ANZ Business confidence published slightly weaker adding a touch of downside vulnerability to the NZD Tuesday. Chinese Manufacturing data released at the same time down on market expectations which dragged risk currencies lower. The kiwi fell 30 points before recovering somewhat on Wednesday’s employment numbers. On the surface things looked good with unemployment nudging lower to 4.2% however the size of the workforce shrank 0.5% and raising questions as to whether the RBNZ will now lower the cash rate next week on the 8th of May. Chances range around the 50% probability for a cut at this meeting. We think the RBZN will hold for a while yet and then cut around August.
The Federal Reserve left their benchmark rate unchanged at 2.5% Thursday morning strengthening the Big Dollar as the WSJ Index which measures the strength of the US currency against a basket of 16 currencies advanced to 90.72. This is the highest level since November 2018. The Fed noted some important indicators had shifted lower over the first quarter of 2018 and that soft inflation was likely to be “transient” – he would remain patient. ADP Non-Farm Employment figures, an early look at the Non-Farm Payroll release later tonight, came in higher than markets were expecting at 275k based on 181k, close to an additional 100k more showing an extremely robust US jobs market. Friday’s NFP could be overstated by census workers working under the US govt payroll in April and May.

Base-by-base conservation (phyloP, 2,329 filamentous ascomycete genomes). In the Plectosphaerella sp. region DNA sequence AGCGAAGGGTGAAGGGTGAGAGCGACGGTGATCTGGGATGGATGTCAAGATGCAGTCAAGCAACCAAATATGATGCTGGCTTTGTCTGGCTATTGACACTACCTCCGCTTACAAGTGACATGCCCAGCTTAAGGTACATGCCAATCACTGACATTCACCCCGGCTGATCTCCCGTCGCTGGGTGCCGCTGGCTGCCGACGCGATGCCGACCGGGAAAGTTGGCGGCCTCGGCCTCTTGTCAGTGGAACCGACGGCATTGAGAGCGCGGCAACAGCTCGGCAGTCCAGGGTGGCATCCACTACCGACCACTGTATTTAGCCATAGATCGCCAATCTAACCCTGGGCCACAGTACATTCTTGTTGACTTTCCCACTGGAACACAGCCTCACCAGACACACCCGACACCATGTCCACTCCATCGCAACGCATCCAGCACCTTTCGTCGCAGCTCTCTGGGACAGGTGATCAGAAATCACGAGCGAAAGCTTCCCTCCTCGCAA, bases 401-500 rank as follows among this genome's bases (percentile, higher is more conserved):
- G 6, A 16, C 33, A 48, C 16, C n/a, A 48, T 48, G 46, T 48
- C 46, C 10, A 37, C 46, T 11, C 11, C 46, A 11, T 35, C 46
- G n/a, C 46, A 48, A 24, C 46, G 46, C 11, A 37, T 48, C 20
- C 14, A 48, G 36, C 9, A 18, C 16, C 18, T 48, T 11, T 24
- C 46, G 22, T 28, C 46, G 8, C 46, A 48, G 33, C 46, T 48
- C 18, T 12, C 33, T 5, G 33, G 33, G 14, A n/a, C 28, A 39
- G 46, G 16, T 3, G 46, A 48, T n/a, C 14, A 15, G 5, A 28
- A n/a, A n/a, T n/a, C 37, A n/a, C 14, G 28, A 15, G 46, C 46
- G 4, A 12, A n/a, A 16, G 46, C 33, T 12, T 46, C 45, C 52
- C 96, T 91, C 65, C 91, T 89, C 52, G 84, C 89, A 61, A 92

The bank of England announced their official cash rate overnight with the vote unanimous 0-9 in favor of keeping the rate at 0.75%. The English Pound continues to outperform its rivals in 2019 and lately pushed back above the pivotal level of 1.3000 against the greenback. This we suspect is largely due to investors forming the opinion that an orderly, less dog’s breakfast style, exit could actually eventuate.
The Aussie Dollar has again been left to defend off the crucial 0.7000 level against the US Dollar after not bouncing back from last week’s worse than expected CPI release. It has tried to edge higher since before Wednesday’s US CB Consumer Confidence but with US Dollar strength the AUD has remained under pressure. Key Building Approvals data should give markets a further look at the Australian Housing situation when it prints today but if the numbers print poor and NFP prints well we should see a significantly softer AUD. Iron Ore prices have somewhat held up the AUD this year with prices coming from 65.0 in early January to bounce to 93.65 levels. Next week’s RBA cash rate and monetary statement is Tuesday, with the CEO of the NAB bank saying he thinks a cut to rates at this stage in unnecessary and would do little to stimulate the economy, ANZ has the opposite view.